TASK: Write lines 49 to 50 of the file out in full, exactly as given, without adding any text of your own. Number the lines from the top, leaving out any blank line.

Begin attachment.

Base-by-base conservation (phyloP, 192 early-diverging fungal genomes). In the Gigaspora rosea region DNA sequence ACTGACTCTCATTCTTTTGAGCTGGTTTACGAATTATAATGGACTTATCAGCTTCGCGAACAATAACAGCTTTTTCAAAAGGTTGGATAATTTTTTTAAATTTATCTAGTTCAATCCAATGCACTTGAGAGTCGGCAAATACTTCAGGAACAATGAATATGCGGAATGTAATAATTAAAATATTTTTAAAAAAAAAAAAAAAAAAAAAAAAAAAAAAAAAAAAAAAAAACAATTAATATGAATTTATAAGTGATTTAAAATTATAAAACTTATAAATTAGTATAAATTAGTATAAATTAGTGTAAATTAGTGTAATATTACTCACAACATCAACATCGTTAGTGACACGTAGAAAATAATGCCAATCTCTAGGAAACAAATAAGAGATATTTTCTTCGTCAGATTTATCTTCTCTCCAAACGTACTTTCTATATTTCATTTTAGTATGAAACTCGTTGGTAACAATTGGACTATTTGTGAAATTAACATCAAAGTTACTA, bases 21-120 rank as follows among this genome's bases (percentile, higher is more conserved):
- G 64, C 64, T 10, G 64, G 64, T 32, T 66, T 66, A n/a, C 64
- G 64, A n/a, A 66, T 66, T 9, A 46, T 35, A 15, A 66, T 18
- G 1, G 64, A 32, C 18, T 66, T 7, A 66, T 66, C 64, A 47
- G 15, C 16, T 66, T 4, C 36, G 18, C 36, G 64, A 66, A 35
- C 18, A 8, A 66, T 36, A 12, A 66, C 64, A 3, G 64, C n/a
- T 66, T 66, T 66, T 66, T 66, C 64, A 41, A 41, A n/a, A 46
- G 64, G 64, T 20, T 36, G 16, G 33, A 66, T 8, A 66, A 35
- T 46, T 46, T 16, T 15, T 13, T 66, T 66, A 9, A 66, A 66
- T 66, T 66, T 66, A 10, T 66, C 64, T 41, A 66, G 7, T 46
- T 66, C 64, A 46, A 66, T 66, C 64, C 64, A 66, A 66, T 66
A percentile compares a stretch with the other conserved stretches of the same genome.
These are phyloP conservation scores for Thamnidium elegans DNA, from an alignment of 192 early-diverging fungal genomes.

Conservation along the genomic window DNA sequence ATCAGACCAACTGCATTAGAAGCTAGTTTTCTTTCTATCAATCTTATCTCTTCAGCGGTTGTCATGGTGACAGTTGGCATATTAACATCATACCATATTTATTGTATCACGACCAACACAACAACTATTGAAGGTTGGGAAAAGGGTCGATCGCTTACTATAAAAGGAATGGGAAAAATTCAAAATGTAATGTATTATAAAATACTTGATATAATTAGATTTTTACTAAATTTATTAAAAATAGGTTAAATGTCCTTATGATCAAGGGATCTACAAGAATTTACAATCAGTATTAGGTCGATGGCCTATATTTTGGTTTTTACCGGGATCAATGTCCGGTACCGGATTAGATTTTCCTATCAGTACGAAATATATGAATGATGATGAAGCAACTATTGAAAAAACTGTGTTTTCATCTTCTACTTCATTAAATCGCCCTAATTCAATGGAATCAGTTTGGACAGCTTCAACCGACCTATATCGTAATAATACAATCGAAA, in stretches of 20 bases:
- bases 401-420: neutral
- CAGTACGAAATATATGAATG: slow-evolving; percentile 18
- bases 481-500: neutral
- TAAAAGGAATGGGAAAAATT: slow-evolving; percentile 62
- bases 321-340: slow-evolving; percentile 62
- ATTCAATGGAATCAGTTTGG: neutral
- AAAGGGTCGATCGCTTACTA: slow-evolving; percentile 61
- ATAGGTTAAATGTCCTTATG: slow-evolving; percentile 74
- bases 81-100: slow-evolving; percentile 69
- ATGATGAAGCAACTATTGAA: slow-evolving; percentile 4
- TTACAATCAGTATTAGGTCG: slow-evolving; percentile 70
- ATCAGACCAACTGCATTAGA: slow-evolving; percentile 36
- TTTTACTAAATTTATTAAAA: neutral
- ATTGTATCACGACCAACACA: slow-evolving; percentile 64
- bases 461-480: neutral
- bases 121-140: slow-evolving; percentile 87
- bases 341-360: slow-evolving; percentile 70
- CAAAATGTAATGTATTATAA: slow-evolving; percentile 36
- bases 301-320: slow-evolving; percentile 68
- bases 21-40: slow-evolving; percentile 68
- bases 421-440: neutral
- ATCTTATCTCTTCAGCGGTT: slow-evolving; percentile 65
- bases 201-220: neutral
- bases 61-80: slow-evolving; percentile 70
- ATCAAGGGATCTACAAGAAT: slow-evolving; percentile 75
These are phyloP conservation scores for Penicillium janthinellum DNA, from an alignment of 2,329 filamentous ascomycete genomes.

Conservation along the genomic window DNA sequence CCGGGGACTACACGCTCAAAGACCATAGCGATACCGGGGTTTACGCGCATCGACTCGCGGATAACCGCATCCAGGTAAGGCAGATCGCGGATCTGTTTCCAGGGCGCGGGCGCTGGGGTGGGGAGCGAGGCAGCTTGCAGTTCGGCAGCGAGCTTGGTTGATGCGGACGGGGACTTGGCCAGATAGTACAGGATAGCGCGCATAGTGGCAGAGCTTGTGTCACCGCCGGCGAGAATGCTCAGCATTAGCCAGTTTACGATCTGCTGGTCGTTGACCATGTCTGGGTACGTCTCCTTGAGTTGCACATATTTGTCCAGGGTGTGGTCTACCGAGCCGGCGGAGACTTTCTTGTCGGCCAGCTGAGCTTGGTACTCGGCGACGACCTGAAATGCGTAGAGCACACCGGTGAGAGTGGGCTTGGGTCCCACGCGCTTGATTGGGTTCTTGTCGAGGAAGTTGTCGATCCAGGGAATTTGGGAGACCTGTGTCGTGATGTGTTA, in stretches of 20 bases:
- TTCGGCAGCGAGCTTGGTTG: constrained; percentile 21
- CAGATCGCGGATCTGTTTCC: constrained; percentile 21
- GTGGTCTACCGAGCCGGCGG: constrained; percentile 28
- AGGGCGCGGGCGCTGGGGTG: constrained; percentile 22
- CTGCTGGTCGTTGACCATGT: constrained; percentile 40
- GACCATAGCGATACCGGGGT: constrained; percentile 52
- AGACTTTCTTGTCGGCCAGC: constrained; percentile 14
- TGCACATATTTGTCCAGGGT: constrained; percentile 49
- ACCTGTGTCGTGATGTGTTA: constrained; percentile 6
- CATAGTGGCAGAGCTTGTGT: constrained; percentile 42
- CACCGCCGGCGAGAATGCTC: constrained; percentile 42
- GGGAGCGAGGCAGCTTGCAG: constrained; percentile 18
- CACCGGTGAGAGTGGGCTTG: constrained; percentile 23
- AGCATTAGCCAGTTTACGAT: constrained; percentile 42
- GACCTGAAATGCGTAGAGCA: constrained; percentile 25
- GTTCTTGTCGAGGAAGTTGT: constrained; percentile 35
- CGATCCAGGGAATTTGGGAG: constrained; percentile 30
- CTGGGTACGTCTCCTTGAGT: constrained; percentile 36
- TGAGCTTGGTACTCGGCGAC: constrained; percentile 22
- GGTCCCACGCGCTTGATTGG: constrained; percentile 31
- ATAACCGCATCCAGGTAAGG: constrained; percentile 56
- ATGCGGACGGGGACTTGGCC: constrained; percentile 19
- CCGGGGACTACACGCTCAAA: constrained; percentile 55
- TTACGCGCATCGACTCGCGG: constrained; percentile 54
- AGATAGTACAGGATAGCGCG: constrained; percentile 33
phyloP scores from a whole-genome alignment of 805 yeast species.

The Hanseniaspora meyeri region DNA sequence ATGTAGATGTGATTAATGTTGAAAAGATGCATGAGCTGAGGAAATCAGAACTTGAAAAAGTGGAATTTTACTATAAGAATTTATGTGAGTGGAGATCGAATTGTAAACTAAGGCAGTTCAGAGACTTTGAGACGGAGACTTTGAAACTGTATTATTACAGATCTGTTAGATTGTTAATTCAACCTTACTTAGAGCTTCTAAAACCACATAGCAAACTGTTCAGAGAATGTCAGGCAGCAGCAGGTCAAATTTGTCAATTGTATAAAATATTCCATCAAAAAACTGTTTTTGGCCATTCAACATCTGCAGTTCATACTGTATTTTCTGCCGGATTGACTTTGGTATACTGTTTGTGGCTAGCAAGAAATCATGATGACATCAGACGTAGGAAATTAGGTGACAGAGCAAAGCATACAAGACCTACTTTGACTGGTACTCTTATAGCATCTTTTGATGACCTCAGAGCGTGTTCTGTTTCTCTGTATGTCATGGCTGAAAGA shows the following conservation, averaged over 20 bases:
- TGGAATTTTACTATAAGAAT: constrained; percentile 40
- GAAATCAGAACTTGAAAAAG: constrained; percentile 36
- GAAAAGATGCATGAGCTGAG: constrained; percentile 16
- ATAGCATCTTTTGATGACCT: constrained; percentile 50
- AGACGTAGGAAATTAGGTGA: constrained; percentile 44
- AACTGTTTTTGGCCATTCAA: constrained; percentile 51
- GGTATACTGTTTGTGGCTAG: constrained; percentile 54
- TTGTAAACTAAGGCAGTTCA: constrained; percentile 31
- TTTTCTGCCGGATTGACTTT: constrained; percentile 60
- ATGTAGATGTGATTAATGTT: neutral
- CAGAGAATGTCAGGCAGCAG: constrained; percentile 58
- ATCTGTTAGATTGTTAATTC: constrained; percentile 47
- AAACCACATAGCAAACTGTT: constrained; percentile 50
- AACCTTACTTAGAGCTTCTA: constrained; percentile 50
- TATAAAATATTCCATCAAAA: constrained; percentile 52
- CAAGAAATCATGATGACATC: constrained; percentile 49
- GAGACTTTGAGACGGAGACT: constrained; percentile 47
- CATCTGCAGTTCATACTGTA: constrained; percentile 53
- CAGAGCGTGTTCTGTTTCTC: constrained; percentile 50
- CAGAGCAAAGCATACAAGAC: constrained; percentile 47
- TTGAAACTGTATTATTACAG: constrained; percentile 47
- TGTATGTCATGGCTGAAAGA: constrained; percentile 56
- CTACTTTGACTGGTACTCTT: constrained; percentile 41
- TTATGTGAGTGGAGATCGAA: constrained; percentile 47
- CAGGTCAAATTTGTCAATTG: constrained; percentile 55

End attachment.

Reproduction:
- TGCACATATTTGTCCAGGGT: constrained; percentile 49
- ACCTGTGTCGTGATGTGTTA: constrained; percentile 6